Francesca Davenport with her 4k series Heckel
Canada is a young country, and our tradition of great bassoon playing can be traced to a small number of very important teachers and performers. Nadina Mackie writes about Francesca Davenport.
When I was a student in my late teens, and later a young professional, the name of bassoonist Francesca aka Fanny Davenport of Newfoundland kept coming up. Her well-deserved reputation for bringing more bassoonists into the world than was expected from this somewhat remote Canadian island province and sending them to fill the ranks of the bassoon-hungry universities in Toronto and Montreal made her a person of genuine interest yet there were no opportunities for us to meet until later in our careers.
Recently, I decided it was time to learn more about Francesca Davenport. After assuring her that this wasn’t an April Fool’s joke, she answered many of my pointed questions with a frankness that revealed a full life of family and work along with an early drive to become a musician and true dedication to the bassoon. From this grew her gift for teaching all who wanted to learn. Fanny reminded me that I telephoned her out of the blue when I was 15 years old to ask about the baroque bassoon, so apparently this is not the first time I’ve plied her with queries.
Her life began in a London suburb, with an educated and loving family unencumbered by wealth, yet rich in cultural appreciation and skills. Fanny’s mother had played viola in a London Youth Orchestra and her father was a visual artist with a day job as a banker. They introduced her to piano and recorder very early in life and the family gramophone introduced Fanny to music that would be part of her entire life. Fanny vividly remembers performances of Berlioz’ Requiem in St Paul’s Cathedral, the Bolshoi Ballet, and a performance of Ashton’s La Fille Mal Gardé (The Wayward Daughter). Fanny’s father took her to live performances in Festival Hall and to the ballet and when Fanny started playing recorder, her father made certain to take her to orchestral performances that included the recorder, such as Noye’s Fludde, a one-act opera by Benjamin Britten. Decades later, Fanny performed the recorder solo in this same work at the Cathedral of St John the Baptist in St John’s, Newfoundland, with her own children playing viola and cello in the string quartet, her students forming the recorder orchestra and her youngest child taking a star turn as a duck in this production. I was struck that her introduction to the glory of classical music was through playing and through full performances, rather than curated “children’s concerts”.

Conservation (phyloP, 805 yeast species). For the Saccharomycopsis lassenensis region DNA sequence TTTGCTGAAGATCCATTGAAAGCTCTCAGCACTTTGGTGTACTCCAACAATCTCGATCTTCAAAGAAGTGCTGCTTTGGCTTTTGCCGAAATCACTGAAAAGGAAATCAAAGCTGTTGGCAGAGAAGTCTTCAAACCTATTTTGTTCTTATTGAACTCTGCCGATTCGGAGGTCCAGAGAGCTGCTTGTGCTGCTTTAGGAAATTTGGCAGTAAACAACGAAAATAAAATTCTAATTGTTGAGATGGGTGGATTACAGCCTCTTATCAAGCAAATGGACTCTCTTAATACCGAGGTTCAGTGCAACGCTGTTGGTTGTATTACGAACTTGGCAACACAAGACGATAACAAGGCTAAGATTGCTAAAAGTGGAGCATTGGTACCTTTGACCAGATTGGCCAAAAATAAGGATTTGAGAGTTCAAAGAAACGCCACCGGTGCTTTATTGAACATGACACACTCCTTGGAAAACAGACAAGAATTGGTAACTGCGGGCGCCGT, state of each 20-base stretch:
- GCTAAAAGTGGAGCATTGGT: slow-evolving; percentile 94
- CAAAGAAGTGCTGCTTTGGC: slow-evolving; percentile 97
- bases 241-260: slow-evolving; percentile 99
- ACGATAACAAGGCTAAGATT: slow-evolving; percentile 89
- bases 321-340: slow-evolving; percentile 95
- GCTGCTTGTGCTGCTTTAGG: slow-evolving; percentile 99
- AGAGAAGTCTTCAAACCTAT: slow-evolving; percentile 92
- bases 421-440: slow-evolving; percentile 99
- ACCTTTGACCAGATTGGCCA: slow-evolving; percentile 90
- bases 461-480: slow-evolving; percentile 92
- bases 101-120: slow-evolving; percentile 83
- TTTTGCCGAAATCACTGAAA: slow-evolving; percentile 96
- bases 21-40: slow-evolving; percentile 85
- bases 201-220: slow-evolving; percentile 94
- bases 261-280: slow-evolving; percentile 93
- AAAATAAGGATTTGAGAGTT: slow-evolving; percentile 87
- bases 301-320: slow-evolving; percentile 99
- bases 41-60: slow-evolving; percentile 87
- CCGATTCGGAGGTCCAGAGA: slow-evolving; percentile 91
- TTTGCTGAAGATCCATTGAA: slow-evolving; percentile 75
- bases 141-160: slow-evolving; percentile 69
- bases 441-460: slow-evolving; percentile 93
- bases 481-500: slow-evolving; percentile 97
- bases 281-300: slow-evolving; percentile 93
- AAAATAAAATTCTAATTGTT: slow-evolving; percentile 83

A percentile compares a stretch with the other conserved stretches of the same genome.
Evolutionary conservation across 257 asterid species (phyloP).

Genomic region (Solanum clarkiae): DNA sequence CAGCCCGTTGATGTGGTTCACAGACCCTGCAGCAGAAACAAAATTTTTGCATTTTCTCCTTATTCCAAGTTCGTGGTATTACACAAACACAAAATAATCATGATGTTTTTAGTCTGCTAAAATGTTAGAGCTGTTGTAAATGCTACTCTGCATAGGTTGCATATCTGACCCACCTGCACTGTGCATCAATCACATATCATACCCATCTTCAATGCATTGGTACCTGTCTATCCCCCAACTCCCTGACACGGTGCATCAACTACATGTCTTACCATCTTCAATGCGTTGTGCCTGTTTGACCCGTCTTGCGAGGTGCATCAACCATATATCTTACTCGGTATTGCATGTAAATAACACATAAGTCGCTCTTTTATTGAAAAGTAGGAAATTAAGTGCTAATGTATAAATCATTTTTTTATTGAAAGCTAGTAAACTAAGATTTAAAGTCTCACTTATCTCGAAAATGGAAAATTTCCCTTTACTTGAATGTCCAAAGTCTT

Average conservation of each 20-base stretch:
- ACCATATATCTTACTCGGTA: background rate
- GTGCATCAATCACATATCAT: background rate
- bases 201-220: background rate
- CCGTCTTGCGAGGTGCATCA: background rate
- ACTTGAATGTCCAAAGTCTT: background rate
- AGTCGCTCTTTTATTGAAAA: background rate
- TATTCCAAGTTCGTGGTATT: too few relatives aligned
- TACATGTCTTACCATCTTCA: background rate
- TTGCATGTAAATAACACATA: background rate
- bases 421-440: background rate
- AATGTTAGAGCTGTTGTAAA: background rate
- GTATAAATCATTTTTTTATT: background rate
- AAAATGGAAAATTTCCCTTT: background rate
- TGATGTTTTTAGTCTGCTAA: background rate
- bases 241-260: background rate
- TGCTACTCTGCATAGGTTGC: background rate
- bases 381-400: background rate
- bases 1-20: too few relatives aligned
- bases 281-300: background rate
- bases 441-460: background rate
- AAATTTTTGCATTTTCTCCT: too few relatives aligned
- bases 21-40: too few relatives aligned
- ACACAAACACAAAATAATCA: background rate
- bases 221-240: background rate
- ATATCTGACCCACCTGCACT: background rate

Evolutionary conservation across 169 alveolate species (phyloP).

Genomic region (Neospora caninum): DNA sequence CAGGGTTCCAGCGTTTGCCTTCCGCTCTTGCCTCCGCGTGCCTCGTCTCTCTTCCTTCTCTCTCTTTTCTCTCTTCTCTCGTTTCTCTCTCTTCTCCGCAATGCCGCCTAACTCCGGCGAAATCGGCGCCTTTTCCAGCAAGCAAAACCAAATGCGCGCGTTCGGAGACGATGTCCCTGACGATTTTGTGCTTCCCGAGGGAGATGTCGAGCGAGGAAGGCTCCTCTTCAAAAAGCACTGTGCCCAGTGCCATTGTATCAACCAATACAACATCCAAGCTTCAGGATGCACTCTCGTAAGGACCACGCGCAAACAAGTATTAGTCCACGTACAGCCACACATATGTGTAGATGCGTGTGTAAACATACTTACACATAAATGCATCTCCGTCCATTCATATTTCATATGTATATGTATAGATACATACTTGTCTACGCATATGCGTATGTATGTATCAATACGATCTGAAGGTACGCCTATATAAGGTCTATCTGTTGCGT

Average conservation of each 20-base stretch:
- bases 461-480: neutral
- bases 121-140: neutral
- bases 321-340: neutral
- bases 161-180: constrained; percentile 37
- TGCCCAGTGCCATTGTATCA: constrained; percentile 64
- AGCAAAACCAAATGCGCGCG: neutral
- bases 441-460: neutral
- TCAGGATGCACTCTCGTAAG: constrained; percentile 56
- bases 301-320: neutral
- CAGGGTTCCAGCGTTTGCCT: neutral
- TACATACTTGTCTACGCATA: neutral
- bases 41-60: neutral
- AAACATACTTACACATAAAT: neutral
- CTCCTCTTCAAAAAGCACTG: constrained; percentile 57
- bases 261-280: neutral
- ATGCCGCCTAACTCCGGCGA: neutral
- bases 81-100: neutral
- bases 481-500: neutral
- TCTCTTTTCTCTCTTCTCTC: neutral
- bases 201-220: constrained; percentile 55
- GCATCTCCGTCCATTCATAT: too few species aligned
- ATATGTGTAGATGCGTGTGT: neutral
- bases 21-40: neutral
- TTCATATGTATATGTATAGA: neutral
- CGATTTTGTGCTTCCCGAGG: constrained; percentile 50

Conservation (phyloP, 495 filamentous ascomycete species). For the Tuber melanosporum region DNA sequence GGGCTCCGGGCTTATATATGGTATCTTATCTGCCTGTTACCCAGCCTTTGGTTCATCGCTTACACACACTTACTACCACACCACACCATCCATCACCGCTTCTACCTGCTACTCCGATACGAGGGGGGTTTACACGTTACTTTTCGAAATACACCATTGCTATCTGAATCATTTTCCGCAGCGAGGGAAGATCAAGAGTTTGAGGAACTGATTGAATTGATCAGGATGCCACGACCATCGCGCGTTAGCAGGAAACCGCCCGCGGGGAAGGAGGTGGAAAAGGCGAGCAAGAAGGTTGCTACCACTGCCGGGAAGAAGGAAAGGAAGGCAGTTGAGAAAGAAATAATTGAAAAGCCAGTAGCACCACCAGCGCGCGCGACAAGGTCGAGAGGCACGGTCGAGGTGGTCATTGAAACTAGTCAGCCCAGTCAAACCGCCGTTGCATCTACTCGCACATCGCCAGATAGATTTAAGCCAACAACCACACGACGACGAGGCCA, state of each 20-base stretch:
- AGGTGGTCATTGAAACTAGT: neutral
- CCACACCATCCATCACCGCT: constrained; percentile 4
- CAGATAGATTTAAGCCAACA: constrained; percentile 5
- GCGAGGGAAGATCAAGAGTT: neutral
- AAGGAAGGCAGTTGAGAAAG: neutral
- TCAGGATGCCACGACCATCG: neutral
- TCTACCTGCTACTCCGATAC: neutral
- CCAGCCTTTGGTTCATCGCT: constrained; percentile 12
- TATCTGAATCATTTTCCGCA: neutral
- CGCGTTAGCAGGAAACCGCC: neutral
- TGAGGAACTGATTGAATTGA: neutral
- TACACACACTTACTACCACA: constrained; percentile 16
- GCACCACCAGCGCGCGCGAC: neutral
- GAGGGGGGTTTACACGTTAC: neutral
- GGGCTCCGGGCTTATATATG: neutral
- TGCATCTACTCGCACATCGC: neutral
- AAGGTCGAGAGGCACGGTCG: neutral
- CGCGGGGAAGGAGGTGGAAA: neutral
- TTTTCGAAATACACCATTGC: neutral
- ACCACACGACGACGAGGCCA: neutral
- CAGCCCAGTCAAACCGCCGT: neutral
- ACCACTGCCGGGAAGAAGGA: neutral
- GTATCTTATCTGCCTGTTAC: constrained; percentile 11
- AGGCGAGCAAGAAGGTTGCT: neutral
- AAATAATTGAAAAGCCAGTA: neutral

Later, her brother bought a record player to replace the family gramophone, and he allowed Fanny to play Brahms symphonies repeatedly so that she could sing along to her favourite parts, which she realized later in life were all the bassoon solos.
Fanny mentioned in passing that she contracted polio just before her ninth birthday and spent two months in a glass-walled hospital isolation ward, with no gramophone or piano. She discovered that she could play the recorder while otherwise immobilized. Moreover, by doing so, she found that she could also annoy the nurses.
When Fanny recovered from polio, life went on as before. Her enormously rich musical education did not provide an automatic entry into the professional world of music. Earning a living was not the purview of a good Catholic girl in those days, so all education for girls was meant to enrich the future lives of their children. Yet because Fanny attended a convent school, she was continually exposed to the rich world of sacred music and her education continued apace. Later, Fanny attended Durham University and read Anglo Saxon language. Fanny had yet to meet a bassoon.
Interestingly, Fanny has always been fascinated by languages and enjoys puzzling the meaning out of different languages and alphabets, starting with Latin and Anglo Saxon. She has recently added a Greek keyboard to her computer to brush up on the Greek that she learned in school. Without claiming fluency in any language, Fanny speaks some French and German, having served as an au pair in Germany. During the recent Covid incarcerations, Fanny discovered Duo Lingo and started learning Swahili again after being first exposed to it when she and her husband went to Tanzania for volunteer work. And she has been working on Spanish and Welsh, both languages that she was exposed to as a child when on holidays.
After graduating, Fanny worked for McLean-Hunter, a Canadian publisher, in London before emigrating to Canada to work as an editorial assistant for McGill-Queen’s University Press in Kingston, Ontario, the same university where her husband was completing his PhD in geochemistry.